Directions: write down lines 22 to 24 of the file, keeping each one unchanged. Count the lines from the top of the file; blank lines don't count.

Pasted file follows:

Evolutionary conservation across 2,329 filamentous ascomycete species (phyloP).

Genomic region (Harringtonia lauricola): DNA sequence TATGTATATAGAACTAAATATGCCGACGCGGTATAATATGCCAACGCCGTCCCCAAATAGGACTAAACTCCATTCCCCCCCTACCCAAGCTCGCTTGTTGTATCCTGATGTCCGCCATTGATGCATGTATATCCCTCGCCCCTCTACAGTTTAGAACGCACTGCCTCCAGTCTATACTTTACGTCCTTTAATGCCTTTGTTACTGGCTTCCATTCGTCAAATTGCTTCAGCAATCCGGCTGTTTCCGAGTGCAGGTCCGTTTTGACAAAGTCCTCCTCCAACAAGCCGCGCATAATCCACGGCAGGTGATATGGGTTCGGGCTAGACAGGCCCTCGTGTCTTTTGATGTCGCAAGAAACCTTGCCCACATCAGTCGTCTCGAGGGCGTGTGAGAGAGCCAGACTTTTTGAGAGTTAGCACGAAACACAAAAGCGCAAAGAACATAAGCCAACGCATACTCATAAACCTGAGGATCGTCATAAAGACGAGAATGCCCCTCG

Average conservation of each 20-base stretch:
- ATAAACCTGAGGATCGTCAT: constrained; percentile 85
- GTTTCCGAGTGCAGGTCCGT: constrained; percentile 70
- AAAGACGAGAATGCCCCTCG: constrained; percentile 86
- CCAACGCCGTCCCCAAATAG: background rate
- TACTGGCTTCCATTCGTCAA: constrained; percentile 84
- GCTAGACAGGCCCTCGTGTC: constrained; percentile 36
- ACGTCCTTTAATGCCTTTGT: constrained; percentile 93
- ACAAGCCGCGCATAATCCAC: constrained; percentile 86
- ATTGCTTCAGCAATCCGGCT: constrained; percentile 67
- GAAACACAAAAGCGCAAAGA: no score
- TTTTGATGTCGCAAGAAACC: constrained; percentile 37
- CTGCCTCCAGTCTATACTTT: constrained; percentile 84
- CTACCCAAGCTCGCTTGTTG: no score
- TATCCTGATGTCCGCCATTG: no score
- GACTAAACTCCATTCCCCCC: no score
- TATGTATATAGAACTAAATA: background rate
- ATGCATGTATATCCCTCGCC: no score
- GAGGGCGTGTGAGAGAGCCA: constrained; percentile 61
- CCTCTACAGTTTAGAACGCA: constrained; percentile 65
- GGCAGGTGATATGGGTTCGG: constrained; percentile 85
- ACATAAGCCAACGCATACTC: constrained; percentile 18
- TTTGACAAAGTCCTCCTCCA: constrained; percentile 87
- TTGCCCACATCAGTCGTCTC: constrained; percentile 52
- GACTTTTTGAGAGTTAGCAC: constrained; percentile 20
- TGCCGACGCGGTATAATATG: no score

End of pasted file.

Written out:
- CCTCTACAGTTTAGAACGCA: constrained; percentile 65
- GGCAGGTGATATGGGTTCGG: constrained; percentile 85
- ACATAAGCCAACGCATACTC: constrained; percentile 18